Don’t dwell on the losses

This is part I of a III-part series, in my Unforgettable Faces column, where I interview someone close to me who has continuously offered me guidance along the way.

“Can you remember a time when you just completely fucked up? To the point where it haunted you months later?”

I was on the phone with my friend-slash-mentor Amanda, the first supervisor I ever had in my career, and someone I still called for advice years later.

“Ummmmmm,” she said, “Not really.”

Never? A simple text or email asking, “What’s the status of this?” or “Have you started on that?” can spin me into a dimension of PTSD I can barely explain. It reminds me of nights I once laid awake at 3AM, thinking of all the projects I was either A) behind on or B) forced to completely ignore due to other priorities. I would lay there in sheer panic, thinking about whatever nightmare deliverable or due date awaited me in the morning.

“You’ve never been screamed at or ripped apart in a meeting before?” I asked.

“Well that’s the thing about Jon,” she said, referring to the CEO of the company that gave me my first internship—the same company she still worked for. “He lets you know when you haven’t done your best work, but he won’t scream at you. Everything comes from a coaching mentality.”

I thought of the times I witnessed an executive throw what could only be referred to as a two-year-old tantrum. Episodes so outrageous they made you paralyzed and inefficient in your work, with all mental resources spent dreading the moment you made a mistake.

“I don’t like to dwell on failures or losses,” she said. “I block them out of my mind. I just say, ‘Well, that sucked,’ and, for whatever reason—I just move on.”

When she said it, I realized that’s what I wanted.

When I worked for—under?—Amanda, I was twenty-one years old. Hired for a three-month internship, Amanda was the one who pushed the company to keep me on for the duration of my senior year of college. I learned so much at that place. And they put way more trust in me than someone with zero experience deserved.

And I fucked up. Ohhhhhhh did I fuck up. So much so it’s almost comical. I once deleted all the CRM activity data in the entire company. If you don’t speak Salesforce, that means I deleted ALL record of EVERY CONVERSATION between a sales rep and a prospect—EVER.

Yes I did.

But, to Amanda’s point, I never dwelled on it. I dwelt less on those mistakes than on mistakes I’ve made in more recent jobs—with half the magnitude.

I guess you could chalk it up to a difference in company culture. Amanda’s employer embraces losses and learns from them. I went on to work for companies where mistakes were a burden—something covered-up and hidden from the leadership team, so no one got the end-benefit of learning from mistakes and everyone ran the risk of repeating them.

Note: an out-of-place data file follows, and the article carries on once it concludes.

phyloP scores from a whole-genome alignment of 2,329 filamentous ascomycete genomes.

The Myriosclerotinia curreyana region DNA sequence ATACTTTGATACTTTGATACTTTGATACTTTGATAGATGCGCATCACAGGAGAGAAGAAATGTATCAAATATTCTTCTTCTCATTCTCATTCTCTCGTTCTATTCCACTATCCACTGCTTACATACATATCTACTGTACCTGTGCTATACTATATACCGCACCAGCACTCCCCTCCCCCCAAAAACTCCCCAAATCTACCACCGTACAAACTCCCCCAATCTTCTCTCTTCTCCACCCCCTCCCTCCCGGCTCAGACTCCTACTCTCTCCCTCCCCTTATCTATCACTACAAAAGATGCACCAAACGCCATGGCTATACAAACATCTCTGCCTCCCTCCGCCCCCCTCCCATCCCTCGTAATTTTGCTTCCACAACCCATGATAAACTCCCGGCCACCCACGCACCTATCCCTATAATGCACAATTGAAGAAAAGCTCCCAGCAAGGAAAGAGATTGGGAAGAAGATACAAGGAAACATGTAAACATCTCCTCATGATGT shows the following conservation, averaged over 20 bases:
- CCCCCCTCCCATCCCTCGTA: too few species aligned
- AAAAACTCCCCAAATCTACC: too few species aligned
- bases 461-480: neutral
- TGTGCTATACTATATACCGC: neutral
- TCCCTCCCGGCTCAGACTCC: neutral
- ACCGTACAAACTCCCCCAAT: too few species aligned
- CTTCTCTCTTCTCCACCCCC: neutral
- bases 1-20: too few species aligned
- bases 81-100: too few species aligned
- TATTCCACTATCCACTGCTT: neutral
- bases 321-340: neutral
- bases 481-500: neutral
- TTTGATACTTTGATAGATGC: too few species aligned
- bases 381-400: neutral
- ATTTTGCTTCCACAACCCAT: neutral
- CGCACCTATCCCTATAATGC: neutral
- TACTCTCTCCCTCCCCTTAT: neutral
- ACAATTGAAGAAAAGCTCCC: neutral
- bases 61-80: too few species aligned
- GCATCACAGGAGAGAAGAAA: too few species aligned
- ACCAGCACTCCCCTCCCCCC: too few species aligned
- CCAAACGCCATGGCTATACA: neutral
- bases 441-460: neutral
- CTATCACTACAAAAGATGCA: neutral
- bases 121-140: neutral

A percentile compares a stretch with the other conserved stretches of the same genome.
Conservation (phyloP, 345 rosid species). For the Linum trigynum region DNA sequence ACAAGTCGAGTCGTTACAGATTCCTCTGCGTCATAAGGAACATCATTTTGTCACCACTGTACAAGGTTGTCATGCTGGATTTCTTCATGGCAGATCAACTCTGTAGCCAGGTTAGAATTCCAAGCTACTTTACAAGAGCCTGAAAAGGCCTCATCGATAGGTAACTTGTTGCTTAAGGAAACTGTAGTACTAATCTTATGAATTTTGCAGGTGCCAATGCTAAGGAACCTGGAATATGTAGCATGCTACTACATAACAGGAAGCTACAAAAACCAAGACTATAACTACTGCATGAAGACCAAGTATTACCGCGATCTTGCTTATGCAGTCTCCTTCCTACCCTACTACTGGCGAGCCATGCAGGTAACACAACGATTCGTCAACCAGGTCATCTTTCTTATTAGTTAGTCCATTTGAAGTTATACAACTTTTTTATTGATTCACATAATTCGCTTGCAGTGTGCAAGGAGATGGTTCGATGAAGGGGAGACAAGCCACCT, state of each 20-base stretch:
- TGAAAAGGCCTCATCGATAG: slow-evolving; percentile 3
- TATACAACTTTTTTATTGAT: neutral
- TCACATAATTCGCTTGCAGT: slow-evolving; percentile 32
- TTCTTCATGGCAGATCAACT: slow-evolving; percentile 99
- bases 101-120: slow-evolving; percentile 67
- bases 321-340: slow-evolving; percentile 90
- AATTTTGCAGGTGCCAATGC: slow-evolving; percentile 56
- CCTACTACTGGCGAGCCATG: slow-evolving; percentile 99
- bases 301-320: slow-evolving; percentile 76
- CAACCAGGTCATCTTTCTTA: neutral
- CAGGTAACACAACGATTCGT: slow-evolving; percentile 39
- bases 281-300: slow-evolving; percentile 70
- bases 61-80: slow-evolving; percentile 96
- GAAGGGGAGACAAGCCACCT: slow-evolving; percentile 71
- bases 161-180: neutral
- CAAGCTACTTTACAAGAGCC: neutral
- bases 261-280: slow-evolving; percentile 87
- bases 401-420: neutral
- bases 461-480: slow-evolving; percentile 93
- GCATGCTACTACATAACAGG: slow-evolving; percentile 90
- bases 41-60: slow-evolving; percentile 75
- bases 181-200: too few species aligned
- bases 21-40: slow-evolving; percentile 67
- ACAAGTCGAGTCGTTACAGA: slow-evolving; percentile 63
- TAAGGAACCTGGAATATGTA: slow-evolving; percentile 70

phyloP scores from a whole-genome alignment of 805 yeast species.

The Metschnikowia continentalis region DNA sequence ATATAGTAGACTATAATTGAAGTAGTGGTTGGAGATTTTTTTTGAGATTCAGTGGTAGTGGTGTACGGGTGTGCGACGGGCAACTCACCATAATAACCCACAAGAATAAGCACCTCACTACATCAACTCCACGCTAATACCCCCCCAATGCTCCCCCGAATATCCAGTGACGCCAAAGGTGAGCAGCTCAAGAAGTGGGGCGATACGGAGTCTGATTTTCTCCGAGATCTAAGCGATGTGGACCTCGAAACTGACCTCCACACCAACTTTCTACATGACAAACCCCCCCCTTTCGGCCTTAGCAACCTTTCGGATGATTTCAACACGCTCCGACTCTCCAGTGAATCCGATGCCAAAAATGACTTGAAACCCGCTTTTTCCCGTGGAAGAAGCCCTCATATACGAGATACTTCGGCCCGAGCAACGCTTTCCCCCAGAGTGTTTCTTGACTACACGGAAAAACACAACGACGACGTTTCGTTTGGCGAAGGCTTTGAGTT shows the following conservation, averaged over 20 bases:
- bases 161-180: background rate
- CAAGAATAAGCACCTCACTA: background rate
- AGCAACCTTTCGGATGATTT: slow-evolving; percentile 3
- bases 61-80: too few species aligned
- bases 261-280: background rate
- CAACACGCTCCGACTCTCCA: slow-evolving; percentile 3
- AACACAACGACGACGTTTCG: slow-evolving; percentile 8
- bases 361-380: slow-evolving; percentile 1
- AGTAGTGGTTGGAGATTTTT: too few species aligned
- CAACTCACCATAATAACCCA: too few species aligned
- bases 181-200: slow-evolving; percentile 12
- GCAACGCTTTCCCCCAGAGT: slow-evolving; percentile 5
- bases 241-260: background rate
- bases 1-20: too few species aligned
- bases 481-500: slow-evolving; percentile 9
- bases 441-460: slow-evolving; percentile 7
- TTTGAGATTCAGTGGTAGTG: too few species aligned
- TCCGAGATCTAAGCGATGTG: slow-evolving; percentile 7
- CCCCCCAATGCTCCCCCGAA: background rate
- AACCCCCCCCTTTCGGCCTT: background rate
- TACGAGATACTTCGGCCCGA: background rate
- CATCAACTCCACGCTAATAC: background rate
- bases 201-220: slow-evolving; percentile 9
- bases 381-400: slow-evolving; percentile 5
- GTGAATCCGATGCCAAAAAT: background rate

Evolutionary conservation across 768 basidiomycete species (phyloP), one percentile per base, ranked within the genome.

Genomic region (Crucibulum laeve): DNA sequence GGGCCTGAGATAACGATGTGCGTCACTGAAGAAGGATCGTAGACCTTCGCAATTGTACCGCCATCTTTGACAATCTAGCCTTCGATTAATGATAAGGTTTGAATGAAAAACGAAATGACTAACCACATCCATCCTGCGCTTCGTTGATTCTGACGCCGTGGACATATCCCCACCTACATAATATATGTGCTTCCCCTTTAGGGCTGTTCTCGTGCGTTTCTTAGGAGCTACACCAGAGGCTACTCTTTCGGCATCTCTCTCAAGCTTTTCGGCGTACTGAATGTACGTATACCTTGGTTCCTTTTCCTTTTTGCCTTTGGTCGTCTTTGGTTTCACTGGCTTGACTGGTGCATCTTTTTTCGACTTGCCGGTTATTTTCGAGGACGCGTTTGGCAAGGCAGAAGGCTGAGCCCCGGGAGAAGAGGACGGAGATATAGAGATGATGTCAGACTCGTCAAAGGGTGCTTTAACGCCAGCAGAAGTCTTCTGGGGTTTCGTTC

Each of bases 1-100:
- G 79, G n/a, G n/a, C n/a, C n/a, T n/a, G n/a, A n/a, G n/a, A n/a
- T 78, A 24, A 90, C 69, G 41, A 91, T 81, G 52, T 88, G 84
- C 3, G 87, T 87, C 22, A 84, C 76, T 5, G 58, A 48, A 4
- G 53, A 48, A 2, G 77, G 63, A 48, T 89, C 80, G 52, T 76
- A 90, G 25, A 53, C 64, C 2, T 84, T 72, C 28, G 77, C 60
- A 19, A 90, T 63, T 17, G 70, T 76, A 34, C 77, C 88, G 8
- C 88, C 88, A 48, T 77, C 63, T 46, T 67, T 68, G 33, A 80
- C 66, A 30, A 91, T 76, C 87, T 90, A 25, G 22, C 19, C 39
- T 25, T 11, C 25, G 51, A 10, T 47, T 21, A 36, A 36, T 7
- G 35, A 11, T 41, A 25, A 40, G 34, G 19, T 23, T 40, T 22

But let’s be real here: Company culture plays into roughly ten percent of it. The other ninety is me.

Somewhere in the six-plus years that I left that internship, I learned to dwell on and fear my losses.

I learned to regret my mistakes, to the point where I would rather avoid confronting an employer, collaborator, client, or colleague. I would rather hide from the situation than throw up my hands and say, “Not going to lie here, I’m  slammed and I just haven’t gotten to it yet.”

I learned to dread the repercussions of a failure or loss, rather than take a risk and say, “Well. That sure as hell didn’t work.”

But it’s those risks that teach us how not to do something. It shows us which strategies don’t work.

It gives us a better estimate on how much preparation goes into a project. It narrows down, out of the hundred ways to tackle a problem, which ninety-eight won’t get us toward our end solution.

If I haven’t done the prep work I promised to a colleague, I overestimated by bandwidth. If I spend triple the amount of time as predicted on a project, I didn’t do my research. If I write ten iterations of copy and none of them stick, I need to dig into the client and find out what I’m missing.

Our mistakes and losses are nothing to fear. They’re nothing to hide from. They’re certainly not something that should cause a visceral reaction from a text or email. That does nothing but prevent us from tackling new challenges going forward.

Just throw up your hands, say that sucked, and move on.

More about Amanda: Amanda was the first manager I ever had in my life. At just twenty-five years old, she carved out a brand new department (with me as their intern!); and before age 30, she was pitching Fortune 500 companies. For the past seven years, she has worked for the fastest-growing company in Iowa, which has grown from just north of 100 employees in 2011 to nearly 800 today. 

Tomorrow’s advice from Amanda: Be 100% in it.

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For All the F Words
You have flaws. You f-up on a daily basis. And that should be ok.